The plan was not for the scheduled interview with Bigelf‘s leader Damon Fox to focus primarily on equipment. But to some extent, that’s how it worked out. As a keyboard player myself, I was especially fascinated with Fox’s use of the legendary Mellotron as his primary instrument onstage and on record. The Mellotron — a bizarre keyboard instrument invented in the 1960s and popularized (albeit briefly) by groups including the Beatles, the Moody Blues, King Crimson and Yes – has always been a controversial instrument. As the first in a line of precursors to what we now know as sampling technology, the mighty Mellotron occupies an important spot in rock music’s history. But for all intents and purposes, the ‘Tron fell out of popular use decades ago. Occasionally, retro-revivalists (like Matthew Sweet or Lenny Kravitz) will use it on a recording; more often — and quite ironically — the Mellotron’s distinctive tones are themselves sampled and used on popular recordings. But Fox and his prog-psych-glam band Bigelf have made the Mellotron — the real Mellotron — a centerpiece of their image and their sound, onstage and off.
Having seen Bigelf onstage this summer, I witnessed the road crew trundling out what looked like a Mellotron onto the stage. And it sounded like one when played. But due to the rarity and fragility of this 1960s beast, I have to ask Fox: is it the real thing? “It’s absolutely a real Mellotron; I wouldn’t have anything else,” he asserts. “On tour, people actually ask me, ‘Are you really playing a Hammond organ and a Mellotron, or are they just stage props?’ And I want to say, ‘I should cast you into oblivion for asking that! Of course they’re real!’” Fox’s touring Mellotron dates from around 1972. The instrument occupies a special place in his life and career; he notes that “I wouldn’t know [Bigelf drummer] Steve Frothingham if it weren’t for the Mellotron.” The two met during the process of Fox’s purchase of one of the keyboards (he now owns five).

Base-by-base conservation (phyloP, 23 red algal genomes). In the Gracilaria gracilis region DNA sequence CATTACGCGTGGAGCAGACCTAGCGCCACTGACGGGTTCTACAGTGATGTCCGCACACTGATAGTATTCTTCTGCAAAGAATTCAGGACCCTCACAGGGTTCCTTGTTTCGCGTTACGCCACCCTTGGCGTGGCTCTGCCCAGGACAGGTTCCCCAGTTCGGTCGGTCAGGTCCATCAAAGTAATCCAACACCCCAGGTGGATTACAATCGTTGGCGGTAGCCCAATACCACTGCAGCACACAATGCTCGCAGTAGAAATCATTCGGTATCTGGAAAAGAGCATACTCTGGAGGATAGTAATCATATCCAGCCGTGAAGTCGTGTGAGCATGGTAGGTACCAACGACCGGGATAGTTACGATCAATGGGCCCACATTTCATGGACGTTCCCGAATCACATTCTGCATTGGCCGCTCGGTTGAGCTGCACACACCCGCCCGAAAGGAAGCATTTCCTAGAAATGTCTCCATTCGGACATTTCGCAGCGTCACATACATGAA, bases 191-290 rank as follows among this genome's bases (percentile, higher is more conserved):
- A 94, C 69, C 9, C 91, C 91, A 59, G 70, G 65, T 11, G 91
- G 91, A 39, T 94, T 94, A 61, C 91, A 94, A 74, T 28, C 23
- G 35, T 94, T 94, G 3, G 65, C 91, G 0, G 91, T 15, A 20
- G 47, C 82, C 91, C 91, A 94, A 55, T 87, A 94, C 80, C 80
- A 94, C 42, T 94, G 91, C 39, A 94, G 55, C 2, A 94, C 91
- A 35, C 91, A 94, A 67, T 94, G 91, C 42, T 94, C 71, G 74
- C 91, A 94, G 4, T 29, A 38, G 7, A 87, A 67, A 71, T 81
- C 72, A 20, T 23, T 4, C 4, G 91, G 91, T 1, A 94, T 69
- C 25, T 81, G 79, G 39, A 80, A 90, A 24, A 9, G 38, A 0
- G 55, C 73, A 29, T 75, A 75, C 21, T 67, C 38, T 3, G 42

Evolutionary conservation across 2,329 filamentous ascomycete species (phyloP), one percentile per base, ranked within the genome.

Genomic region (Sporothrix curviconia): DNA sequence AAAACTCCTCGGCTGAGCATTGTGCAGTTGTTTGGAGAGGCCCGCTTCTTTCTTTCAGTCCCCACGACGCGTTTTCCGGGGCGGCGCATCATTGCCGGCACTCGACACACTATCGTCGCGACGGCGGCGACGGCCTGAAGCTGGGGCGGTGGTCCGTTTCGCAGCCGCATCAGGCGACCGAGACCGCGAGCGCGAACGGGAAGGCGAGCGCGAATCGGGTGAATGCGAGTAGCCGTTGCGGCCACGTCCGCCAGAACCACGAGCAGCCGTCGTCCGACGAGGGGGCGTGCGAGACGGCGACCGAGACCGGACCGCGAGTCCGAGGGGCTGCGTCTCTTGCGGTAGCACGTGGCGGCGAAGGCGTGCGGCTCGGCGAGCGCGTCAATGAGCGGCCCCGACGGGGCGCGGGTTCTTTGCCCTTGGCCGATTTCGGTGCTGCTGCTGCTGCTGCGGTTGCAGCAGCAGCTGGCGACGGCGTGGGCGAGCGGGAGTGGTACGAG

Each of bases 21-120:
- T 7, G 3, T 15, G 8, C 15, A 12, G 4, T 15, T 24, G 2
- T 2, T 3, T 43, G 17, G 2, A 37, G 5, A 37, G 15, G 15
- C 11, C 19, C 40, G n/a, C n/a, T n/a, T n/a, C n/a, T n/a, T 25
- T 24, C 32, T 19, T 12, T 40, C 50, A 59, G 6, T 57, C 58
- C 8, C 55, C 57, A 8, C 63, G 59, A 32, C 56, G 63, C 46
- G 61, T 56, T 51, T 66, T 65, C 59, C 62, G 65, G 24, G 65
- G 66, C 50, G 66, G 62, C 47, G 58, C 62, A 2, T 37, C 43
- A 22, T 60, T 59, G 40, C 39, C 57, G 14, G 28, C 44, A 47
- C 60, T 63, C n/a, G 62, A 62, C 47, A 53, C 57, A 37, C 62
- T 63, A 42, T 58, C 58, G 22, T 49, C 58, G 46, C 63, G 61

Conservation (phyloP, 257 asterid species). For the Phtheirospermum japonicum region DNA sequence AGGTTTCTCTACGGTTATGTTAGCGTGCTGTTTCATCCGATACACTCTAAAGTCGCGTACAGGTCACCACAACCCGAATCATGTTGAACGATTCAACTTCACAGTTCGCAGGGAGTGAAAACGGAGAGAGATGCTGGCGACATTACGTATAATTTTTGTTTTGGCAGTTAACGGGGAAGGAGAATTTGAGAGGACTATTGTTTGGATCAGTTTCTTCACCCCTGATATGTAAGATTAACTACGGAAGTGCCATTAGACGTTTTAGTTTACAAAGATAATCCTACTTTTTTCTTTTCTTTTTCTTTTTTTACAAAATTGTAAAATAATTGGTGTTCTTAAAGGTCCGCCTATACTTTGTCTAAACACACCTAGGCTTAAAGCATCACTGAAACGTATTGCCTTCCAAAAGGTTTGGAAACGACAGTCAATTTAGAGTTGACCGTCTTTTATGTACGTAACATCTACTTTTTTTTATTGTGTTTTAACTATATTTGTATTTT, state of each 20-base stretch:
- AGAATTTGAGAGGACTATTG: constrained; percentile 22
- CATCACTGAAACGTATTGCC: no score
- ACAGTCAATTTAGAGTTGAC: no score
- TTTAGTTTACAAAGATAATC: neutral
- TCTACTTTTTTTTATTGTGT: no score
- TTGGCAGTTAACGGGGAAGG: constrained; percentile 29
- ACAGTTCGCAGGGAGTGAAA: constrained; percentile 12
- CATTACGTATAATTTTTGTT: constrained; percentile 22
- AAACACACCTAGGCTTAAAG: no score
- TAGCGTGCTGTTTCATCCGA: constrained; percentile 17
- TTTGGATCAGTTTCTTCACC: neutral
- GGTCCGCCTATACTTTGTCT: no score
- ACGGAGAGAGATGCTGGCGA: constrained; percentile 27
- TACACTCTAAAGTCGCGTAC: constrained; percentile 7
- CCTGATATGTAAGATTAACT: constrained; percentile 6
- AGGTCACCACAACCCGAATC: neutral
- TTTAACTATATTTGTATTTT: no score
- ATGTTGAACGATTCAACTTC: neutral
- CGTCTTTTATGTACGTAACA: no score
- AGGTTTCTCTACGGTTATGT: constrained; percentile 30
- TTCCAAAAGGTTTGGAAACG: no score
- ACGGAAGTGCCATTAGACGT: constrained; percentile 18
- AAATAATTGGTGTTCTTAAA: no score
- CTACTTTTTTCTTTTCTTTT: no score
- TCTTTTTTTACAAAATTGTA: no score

The storied instrument — produced in several models but in limited numbers for about a decade beginning in the early 1960s — often comes with a back story; this writer had the opportunity to purchase a Model 400 in 1985 for (the now shockingly-low price of) $500. But owing to a lack of funds, the transaction never took place. So does Fox’s Mellotron come with any interesting stories? Fox says that the one used onstage doesn’t, “but all of the other Mellotrons and Chamberlins [a similar instrument that actually predates the Mellotron] that Bigelf has possessed certainly do have stories. I have a Mellotron Mk II Music Console — that’s the double one; it’s the last Mk II ever made. It’s actually a hybrid; there’s no other Mk II like it.” The Mk II had two keyboards with separate sounds for each. “It originally belonged to Martin Kitcat of [early 70s UK progressive group] Gracious. He used it on the This Is… album. Martin actually came over to see it in 1996. He hadn’t played it since 1972. We hung out, and I played him some Bigelf stuff. He coined the band ‘post-nuclear Beatles.’ I thought that was really hot.”